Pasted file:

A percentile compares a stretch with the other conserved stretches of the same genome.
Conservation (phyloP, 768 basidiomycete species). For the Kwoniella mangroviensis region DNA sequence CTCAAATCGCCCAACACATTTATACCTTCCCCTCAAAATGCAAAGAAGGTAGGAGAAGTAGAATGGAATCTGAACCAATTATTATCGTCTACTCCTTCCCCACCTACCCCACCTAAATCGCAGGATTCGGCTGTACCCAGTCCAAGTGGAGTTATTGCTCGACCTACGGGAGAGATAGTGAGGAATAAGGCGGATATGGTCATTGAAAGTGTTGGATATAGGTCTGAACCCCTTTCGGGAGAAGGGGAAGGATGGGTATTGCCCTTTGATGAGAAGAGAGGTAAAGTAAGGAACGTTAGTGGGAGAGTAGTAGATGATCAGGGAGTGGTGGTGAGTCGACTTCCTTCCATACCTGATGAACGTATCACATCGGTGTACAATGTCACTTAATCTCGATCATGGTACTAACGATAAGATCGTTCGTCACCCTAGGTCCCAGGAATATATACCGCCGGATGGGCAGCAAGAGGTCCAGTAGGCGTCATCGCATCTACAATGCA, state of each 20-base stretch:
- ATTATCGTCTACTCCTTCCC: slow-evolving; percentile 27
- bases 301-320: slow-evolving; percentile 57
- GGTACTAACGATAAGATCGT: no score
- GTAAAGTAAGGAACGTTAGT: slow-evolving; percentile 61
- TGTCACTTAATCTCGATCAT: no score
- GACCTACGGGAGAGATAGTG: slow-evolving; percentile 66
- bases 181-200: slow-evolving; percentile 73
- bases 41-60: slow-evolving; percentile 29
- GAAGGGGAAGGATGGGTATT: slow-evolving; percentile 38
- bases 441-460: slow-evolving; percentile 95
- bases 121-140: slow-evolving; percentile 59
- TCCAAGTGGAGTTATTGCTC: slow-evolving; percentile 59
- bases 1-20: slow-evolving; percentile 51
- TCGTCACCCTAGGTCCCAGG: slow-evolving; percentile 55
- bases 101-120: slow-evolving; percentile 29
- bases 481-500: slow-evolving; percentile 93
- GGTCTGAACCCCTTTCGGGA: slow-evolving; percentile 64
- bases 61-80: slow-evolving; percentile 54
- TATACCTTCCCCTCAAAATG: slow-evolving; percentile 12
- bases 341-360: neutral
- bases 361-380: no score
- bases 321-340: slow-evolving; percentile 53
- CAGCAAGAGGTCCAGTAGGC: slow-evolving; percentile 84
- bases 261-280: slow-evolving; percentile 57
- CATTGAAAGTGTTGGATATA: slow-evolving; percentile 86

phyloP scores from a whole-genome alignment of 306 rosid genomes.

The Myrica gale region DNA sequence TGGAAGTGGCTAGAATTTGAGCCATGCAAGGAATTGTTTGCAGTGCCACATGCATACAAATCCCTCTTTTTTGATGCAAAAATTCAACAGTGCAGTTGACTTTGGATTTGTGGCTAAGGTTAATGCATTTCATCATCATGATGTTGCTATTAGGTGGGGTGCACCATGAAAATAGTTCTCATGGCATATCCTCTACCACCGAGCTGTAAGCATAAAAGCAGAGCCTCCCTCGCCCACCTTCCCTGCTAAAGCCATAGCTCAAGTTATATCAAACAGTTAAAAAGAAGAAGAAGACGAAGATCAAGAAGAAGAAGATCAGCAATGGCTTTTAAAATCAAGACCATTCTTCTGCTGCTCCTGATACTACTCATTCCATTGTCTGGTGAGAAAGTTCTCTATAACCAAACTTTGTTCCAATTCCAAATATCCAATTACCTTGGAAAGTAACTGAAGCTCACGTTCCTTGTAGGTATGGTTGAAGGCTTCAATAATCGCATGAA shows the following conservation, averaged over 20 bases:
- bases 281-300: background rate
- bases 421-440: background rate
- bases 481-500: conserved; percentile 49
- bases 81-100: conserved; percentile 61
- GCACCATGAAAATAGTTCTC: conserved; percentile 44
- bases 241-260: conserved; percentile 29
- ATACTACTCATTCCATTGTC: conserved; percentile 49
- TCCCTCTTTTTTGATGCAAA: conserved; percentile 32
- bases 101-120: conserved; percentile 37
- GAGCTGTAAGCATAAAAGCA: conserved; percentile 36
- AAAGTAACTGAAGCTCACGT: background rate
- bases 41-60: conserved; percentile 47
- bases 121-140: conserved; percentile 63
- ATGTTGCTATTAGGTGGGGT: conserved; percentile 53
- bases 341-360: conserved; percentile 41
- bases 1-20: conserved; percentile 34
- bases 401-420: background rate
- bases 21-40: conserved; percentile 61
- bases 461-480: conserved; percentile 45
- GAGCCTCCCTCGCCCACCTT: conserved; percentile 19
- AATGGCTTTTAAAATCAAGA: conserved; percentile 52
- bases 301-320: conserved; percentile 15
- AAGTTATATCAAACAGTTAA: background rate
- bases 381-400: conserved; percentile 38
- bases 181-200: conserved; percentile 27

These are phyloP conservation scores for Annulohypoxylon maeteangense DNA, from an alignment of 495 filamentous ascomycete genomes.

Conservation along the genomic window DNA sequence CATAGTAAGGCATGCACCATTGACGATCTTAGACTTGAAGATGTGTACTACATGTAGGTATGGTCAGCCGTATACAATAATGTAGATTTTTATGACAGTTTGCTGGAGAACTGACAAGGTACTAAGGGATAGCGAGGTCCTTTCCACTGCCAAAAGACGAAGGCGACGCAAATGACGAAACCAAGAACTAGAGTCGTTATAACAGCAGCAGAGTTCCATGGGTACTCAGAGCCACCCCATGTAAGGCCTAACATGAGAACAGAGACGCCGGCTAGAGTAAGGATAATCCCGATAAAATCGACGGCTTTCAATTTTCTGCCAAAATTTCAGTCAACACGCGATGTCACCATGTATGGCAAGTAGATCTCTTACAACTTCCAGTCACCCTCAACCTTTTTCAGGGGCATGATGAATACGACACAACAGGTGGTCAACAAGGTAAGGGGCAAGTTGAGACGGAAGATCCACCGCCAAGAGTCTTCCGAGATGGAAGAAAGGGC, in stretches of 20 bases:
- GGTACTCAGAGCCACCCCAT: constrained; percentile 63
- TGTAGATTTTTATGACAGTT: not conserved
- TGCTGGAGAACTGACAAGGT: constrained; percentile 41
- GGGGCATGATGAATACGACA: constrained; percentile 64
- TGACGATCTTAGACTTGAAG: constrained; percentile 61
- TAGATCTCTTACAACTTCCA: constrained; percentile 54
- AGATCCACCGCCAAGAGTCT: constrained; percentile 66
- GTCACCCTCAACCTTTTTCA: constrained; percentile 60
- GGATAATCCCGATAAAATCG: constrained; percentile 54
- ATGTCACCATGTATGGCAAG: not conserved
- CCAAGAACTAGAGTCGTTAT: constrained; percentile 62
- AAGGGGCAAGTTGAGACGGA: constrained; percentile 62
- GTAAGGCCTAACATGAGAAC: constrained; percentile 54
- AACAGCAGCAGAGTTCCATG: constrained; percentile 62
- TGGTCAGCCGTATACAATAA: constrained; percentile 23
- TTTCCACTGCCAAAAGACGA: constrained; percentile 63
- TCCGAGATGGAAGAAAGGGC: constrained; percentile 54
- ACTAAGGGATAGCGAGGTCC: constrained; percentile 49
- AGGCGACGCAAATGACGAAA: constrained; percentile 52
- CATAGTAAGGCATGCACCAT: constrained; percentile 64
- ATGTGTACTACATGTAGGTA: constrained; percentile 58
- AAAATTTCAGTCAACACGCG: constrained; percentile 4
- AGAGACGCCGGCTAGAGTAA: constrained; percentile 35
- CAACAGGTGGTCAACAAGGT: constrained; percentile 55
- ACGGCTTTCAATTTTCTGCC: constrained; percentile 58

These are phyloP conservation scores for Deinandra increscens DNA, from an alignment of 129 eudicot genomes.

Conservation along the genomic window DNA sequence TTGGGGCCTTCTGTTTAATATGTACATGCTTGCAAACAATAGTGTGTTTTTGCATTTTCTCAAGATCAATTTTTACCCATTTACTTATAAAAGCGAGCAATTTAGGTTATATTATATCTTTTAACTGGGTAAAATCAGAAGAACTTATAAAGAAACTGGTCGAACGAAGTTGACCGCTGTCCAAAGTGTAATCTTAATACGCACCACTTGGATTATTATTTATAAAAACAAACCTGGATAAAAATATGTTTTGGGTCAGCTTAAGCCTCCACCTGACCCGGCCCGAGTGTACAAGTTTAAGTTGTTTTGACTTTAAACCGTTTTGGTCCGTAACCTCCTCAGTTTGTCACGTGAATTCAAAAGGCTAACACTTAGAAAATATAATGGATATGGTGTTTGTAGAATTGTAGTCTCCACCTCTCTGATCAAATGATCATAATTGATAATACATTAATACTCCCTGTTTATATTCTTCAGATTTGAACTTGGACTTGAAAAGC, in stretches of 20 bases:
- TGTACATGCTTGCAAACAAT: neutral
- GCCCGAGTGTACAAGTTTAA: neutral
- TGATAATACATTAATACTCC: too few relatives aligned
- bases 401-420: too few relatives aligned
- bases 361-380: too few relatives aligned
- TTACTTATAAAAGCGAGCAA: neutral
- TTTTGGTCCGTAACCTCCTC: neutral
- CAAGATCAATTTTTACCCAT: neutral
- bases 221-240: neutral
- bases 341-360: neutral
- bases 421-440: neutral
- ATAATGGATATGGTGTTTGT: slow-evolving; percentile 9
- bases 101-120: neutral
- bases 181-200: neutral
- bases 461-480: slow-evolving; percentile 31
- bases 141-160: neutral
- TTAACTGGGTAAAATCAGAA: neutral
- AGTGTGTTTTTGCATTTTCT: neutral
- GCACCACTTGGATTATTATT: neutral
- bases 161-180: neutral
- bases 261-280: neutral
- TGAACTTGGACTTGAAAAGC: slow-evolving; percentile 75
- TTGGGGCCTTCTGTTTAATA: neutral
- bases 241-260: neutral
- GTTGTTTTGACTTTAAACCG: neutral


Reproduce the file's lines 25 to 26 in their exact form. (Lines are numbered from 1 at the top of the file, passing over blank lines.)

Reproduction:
- CAGCAAGAGGTCCAGTAGGC: slow-evolving; percentile 84
- bases 261-280: slow-evolving; percentile 57